Matthew Amroliwala, Christian Fraser, Yalda Hakim, Lucy Hockings, and Maryam Moshiri will lead programming on the channel, to be named BBC News when it launches this spring.
BBC News chief executive Deborah Turness described them as “the faces of our channel”, adding: “This team’s editorial leadership, talent, knowledge and flair make them the ideal presenters to bring the BBC’s trusted journalism to people at home in the UK and around the globe, and to guide audiences through the big stories as they break.”
The channel will be anchored from London during the UK daytime and evening, and from Washington DC and Singapore overnight. It will air advertising outside the UK.
The broadcaster currently runs the UK-focused BBC News channel and BBC World News, but these will be merged together for one main output as part of reform plans aimed at saving £500m over the next few years.
The channel will be run as a single operation with global audiences often seeing the same programming but it will be able to split into two feeds when there is a major UK story, for example.
The loss of about 70 jobs in London is expected as a result of the merger. Seasoned BBC News presenters such as Jane Hill, Martine Croxall, Ben Brown, Annita McVeigh, Geeta Guru-Murthy and Shaun Ley are among those to have lost their roles, Deadline reported, although they could still apply for other on-screen roles. (Update: Hill later confirmed she is moving permanently to the news bulletins on BBC One, working across the 1pm, 6pm and 10pm editions.)
Croxall made headlines last year and was briefly taken off air after she reacted to news that Boris Johnson had pulled out of the Conservative leadership race by saying: “Am I allowed to be this gleeful? Well, I am.” The BBC later said she had breached impartiality rules, saying her comments created a “significant risk” that the audiences could believe “opinions were being expressed”. Meanwhile, Ley has recently gone viral on multiple occasions for sneezing during news bulletins.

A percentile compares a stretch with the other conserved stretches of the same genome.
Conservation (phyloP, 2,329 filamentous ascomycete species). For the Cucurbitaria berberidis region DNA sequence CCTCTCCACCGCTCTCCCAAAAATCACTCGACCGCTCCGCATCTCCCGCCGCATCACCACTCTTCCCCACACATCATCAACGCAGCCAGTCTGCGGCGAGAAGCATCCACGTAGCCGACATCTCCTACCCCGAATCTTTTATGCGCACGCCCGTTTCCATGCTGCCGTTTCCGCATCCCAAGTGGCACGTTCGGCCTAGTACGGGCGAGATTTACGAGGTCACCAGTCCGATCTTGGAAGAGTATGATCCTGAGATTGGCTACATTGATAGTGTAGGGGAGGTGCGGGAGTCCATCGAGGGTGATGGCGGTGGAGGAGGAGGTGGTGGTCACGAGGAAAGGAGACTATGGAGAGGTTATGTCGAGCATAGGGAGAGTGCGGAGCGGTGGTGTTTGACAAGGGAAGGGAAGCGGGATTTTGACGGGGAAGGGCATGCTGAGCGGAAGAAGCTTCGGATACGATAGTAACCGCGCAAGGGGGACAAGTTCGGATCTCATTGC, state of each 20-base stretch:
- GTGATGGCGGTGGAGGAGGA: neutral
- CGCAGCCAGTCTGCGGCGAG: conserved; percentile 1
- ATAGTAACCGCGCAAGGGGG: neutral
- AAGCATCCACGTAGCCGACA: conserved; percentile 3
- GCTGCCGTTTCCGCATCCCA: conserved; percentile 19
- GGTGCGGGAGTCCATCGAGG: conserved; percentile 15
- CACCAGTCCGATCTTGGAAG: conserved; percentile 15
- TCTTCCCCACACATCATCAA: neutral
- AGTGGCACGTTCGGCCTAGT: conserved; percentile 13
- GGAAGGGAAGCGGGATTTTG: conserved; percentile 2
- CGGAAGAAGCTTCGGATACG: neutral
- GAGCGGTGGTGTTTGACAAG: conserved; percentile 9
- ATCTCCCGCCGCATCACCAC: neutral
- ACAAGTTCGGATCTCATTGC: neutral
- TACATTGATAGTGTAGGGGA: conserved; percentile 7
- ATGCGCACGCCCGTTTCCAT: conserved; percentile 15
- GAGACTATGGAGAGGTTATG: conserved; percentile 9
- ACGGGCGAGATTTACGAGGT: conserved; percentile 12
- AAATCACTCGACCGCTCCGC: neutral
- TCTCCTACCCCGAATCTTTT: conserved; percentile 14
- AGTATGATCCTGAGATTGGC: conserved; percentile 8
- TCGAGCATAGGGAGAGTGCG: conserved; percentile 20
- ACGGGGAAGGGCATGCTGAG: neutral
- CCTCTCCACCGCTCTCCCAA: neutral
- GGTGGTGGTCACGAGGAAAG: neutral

Other well-known presenters, Joanna Gosling, David Eades and Tim Willcox, have taken voluntary redundancy.
The BBC said there had been a “competitive interview process” for the presenting jobs and that it will now begin advertising for eight correspondent roles to present and report on the channel. Recruitment is underway for two on-air presenting roles to be based in Washington, DC.
Amroliwala has worked at the BBC since 1989 in roles including news reporter, political correspondent and foreign correspondent. Since 2015 he has anchored the Global programme on the BBC World News channel, leading on major events in India and elsewhere.
Fraser currently presents The Context with Christian Fraser on Monday to Thursday evenings on both the BBC’s news channels. He also frequently anchors Newsnight on BBC Two and has previously presented BBC Breakfast from Salford, evening news bulletins on BBC One and Beyond 100 Days on BBC World News with Katty Kay.
Hakim is a foreign correspondent and anchor of Impact with Yalda Hakim on BBC World News.
Hockings has worked for the BBC since 1999, anchored on World News since 2003 and presented her own current affairs programme Live with Lucy Hockings since 2019.
Moshiri has been a presenter on World News for almost four years, presenting programmes including Outside Source, The Context, Impact, Global and Newsday as well as becoming a regular face on the BBC News channel. Before that, she was a business presenter for BBC News for 17 years.
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